Safety, Labor And Connectivity Drive Innovation At IMTS 2018 Machine Components/Cleaning/Environmental Pavilion
CHICAGO — Smooth and safe operations can make all the difference in keeping a company profitable and competitive in a tight manufacturing market.
The latest equipment and technology for maintaining operations at maximum productivity will be featured at IMTS 2018 – The International Manufacturing Technology Show – which runs from Sept. 10 to 15 at Chicago’s McCormick Place – in the Machine Components/Cleaning/Environmental Pavilion, located on Level 2 of the East Building.
Industry trends such as more stringent safety regulations, faster operation speeds, labor shortages and improved customer experiences have a big impact on auxiliary equipment design.
“Exhibitors at the Machine Components/Cleaning/Environmental Pavilion will introduce the newest solutions to run an efficient plant, from maintenance to monitoring and cleaning for safe and environmentally responsible operations,” says Peter R. Eelman, vice president of exhibitions and business development, The Association for Manufacturing Technology, which owns and produces IMTS.
Keep it Safe
Operator safety remains a top priority for many manufacturers, which often requires taking extra measures and adopting new technologies to be compliant. The Machine Components/Cleaning/ Environmental Pavilion will feature new solutions for machine guarding, enclosures, platforms, ergonomic hand tools with grips to suit a variety of hand sizes, noise-reducing compressed air nozzles and sensors to react quickly to human interference.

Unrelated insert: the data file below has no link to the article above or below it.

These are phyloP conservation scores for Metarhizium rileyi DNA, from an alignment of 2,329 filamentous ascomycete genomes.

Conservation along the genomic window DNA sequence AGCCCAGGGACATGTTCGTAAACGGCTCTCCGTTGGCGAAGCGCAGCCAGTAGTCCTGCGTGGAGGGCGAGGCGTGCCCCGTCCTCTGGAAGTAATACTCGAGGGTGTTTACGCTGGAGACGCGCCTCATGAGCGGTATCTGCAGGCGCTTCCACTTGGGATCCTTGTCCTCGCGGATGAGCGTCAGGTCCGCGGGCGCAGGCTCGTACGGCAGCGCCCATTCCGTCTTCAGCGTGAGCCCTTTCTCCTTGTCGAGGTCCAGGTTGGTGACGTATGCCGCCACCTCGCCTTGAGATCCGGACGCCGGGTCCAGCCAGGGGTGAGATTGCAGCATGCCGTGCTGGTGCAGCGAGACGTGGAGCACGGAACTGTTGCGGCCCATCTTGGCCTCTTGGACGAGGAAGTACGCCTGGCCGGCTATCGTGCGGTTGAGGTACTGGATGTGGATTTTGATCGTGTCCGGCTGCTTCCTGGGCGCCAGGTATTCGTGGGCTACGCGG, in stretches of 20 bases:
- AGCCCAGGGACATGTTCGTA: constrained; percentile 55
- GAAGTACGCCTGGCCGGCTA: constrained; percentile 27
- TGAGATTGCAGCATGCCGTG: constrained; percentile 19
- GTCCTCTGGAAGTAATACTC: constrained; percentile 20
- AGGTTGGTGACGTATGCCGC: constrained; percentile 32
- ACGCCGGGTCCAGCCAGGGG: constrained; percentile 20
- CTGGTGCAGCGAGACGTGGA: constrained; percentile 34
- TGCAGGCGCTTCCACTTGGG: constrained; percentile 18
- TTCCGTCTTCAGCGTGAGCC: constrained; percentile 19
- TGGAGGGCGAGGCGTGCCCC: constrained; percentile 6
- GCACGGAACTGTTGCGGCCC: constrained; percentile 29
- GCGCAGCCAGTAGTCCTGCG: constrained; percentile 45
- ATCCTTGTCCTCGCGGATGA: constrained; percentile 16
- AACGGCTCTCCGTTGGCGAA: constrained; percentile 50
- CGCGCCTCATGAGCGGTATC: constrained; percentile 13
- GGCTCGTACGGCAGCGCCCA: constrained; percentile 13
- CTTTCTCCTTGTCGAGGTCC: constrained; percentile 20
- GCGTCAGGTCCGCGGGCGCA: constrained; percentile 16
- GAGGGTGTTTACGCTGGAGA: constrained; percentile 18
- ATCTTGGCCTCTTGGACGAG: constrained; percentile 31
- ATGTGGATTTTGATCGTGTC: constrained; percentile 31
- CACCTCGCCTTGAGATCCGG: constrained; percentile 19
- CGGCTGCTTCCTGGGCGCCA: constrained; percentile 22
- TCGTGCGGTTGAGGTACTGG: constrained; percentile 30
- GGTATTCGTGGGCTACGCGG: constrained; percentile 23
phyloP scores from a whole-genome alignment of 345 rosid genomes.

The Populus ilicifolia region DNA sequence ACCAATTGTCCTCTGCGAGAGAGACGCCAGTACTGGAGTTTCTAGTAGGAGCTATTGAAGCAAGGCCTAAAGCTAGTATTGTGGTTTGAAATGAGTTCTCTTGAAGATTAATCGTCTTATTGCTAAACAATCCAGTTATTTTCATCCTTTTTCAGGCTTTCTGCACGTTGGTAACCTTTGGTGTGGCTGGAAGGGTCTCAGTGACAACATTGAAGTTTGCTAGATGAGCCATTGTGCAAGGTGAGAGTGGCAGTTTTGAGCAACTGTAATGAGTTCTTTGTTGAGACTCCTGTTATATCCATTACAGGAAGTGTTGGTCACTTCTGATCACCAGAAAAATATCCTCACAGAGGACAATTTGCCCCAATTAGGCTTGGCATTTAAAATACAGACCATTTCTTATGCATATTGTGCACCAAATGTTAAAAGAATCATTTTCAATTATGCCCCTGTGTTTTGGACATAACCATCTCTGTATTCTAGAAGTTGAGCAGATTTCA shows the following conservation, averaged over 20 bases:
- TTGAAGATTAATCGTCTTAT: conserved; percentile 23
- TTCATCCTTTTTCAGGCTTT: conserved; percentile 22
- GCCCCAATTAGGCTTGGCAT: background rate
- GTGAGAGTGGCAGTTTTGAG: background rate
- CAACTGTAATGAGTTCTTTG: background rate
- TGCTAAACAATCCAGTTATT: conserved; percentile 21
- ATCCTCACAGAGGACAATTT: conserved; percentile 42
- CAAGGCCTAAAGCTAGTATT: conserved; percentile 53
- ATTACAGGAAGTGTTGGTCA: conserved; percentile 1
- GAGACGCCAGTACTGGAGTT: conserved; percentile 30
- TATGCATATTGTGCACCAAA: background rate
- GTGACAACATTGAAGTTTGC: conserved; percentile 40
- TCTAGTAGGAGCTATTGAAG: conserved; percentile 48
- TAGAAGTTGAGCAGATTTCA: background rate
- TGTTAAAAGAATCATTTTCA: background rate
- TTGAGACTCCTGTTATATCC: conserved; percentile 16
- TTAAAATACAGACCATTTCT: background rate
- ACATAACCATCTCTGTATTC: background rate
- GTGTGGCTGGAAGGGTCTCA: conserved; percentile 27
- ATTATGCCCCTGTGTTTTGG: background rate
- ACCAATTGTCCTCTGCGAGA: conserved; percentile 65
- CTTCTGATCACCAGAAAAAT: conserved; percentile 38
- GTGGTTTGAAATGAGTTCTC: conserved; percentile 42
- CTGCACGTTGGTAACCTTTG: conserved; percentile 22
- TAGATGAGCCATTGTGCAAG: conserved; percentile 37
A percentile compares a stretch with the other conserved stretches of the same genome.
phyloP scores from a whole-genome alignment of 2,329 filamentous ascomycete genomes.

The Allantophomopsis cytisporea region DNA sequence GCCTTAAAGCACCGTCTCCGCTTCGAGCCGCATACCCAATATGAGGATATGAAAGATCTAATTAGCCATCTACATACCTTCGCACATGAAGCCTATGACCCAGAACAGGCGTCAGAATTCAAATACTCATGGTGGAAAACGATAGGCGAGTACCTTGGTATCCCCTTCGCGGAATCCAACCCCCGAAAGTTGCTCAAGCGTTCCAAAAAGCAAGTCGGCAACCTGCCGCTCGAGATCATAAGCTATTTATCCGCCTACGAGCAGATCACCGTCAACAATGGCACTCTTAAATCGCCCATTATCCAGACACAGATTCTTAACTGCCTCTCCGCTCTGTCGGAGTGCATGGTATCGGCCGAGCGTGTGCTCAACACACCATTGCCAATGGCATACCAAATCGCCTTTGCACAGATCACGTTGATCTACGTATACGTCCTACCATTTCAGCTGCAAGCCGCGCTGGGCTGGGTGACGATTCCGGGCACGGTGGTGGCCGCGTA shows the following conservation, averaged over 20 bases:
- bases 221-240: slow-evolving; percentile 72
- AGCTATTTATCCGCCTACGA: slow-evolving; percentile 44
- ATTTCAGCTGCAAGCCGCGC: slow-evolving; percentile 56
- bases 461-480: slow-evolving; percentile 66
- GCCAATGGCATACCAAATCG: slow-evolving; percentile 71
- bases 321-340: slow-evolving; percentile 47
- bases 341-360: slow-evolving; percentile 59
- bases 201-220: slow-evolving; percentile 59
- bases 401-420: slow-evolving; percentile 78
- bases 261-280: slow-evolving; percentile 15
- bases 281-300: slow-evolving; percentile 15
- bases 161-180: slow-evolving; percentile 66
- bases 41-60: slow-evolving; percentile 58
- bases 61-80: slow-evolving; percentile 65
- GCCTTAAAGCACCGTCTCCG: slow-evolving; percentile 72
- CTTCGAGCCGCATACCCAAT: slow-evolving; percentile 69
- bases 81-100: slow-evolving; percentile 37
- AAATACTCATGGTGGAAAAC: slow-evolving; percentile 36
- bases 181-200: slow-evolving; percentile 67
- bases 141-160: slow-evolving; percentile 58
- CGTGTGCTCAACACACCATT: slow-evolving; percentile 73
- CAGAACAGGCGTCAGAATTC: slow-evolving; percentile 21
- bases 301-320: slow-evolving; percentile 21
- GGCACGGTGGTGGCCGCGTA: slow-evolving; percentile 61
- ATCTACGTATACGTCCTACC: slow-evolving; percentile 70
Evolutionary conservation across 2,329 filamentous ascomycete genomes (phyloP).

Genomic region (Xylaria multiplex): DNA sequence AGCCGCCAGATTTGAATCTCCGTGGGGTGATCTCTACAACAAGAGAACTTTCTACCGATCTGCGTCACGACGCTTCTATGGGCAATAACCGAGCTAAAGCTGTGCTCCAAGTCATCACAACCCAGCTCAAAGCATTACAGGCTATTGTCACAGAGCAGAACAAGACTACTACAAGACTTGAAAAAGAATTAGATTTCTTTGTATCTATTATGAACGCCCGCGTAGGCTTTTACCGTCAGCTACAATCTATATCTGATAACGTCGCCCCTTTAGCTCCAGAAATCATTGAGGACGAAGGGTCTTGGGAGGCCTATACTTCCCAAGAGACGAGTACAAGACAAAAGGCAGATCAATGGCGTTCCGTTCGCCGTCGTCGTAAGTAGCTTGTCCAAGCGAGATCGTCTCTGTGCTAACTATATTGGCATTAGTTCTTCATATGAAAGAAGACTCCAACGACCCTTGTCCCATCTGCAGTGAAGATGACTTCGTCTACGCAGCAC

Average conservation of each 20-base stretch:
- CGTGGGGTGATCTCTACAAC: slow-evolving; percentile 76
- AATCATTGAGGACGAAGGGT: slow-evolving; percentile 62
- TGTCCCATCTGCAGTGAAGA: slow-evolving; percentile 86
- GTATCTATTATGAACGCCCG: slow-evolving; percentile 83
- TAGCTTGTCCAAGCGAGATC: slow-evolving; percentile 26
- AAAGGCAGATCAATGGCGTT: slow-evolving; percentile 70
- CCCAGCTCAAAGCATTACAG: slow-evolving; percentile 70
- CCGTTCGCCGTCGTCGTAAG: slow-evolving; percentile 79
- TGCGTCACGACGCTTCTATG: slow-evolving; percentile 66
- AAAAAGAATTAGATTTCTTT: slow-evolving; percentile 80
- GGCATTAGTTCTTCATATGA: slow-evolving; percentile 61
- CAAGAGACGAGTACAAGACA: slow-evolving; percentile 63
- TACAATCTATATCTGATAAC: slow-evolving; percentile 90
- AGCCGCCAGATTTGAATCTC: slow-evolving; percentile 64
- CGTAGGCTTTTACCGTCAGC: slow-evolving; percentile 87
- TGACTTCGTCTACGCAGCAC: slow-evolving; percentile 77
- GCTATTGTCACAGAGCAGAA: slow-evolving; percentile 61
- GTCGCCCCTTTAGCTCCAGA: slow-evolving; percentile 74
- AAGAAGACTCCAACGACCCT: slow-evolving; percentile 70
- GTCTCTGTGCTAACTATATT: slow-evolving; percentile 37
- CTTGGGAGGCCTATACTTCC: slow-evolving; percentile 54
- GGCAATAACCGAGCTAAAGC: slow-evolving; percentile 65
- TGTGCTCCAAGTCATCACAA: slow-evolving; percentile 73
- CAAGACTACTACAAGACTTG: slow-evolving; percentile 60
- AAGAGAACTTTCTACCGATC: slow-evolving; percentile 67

“Higher safety standards originating with OSHA and within company’s own internal policies have increased the need for more operator protective measures,” says Noah Goellner, vice president of global business operations at Hennig, Inc. (booth 121207), a manufacturer of facility safety, machine protection and byproduct removal systems for machine shops.
“Safety standards are always on the rise, especially in the United States, which is adopting tougher safety requirements,” Goellner says. “It requires us to constantly monitor regulatory changes so we are providing equipment that keeps people safe and customers in compliance.”
Faster equipment and operating speeds require better machine safety for operators but also need to be adjustable for lighter materials. For example, heavier steels once used in chip conveyors or bellow covers are now made of aluminum but still need to have the same durability for impact and wear.
Protect Capital Investments
As capital equipment becomes more expensive, companies are willing to invest in more technology to protect it against damage. For example, Goellner has seen the increasing demand for walk-on pit covers that are durable enough to cover openings of large machinery, protecting equipment below from impact or harsh chemicals and keeping operators safe.
“Companies need to prolong the operation of their equipment to get the most from their investments,” Goellner says. “Machine protection is built into the system design line to ensure the lowest total cost of ownership possible over the life of the machines.”
Hennig will introduce new walk-on covers ideal for applications that require sturdy, load bearing covers. Available in retractable/roll-up and fixed designs, the covers are ideal for chemical tanks to contain fumes and prevent injury; large machine tools with exposed ways and pits; and machine enclosures with large openings in the walls or floor.